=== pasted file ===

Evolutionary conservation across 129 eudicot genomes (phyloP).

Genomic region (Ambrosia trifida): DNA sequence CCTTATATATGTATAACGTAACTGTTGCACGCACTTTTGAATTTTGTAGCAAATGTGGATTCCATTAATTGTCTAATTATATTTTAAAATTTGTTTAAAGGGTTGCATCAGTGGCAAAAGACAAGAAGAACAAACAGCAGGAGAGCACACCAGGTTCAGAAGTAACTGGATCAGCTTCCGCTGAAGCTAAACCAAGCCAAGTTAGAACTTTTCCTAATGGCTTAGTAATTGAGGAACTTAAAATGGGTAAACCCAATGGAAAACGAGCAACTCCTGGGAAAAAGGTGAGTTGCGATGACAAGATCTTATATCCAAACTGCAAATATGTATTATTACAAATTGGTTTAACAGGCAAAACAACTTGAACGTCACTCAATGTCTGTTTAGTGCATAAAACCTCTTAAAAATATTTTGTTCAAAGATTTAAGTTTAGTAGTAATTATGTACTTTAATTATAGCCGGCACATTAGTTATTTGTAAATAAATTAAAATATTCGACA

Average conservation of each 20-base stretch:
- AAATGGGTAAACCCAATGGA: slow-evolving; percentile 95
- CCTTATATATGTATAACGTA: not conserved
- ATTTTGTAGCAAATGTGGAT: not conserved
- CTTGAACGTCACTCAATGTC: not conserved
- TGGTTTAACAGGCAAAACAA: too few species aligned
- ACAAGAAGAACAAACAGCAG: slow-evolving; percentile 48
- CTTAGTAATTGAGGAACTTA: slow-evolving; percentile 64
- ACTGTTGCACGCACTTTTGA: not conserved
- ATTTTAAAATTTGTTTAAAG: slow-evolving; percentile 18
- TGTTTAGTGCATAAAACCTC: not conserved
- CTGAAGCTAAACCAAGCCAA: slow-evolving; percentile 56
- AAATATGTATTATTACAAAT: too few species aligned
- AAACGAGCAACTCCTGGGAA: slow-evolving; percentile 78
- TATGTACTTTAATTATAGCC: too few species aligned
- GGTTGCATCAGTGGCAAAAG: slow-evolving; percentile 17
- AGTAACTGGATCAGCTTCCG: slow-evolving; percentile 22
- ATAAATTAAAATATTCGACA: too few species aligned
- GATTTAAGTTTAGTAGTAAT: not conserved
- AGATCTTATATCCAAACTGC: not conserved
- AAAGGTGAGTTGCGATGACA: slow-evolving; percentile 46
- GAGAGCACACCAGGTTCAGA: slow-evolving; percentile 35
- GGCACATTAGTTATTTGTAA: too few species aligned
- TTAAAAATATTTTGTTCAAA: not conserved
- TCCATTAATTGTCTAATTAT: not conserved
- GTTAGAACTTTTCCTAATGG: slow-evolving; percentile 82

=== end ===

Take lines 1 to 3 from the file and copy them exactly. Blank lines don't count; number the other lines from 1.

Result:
Evolutionary conservation across 129 eudicot genomes (phyloP).

Genomic region (Ambrosia trifida): DNA sequence CCTTATATATGTATAACGTAACTGTTGCACGCACTTTTGAATTTTGTAGCAAATGTGGATTCCATTAATTGTCTAATTATATTTTAAAATTTGTTTAAAGGGTTGCATCAGTGGCAAAAGACAAGAAGAACAAACAGCAGGAGAGCACACCAGGTTCAGAAGTAACTGGATCAGCTTCCGCTGAAGCTAAACCAAGCCAAGTTAGAACTTTTCCTAATGGCTTAGTAATTGAGGAACTTAAAATGGGTAAACCCAATGGAAAACGAGCAACTCCTGGGAAAAAGGTGAGTTGCGATGACAAGATCTTATATCCAAACTGCAAATATGTATTATTACAAATTGGTTTAACAGGCAAAACAACTTGAACGTCACTCAATGTCTGTTTAGTGCATAAAACCTCTTAAAAATATTTTGTTCAAAGATTTAAGTTTAGTAGTAATTATGTACTTTAATTATAGCCGGCACATTAGTTATTTGTAAATAAATTAAAATATTCGACA

Average conservation of each 20-base stretch: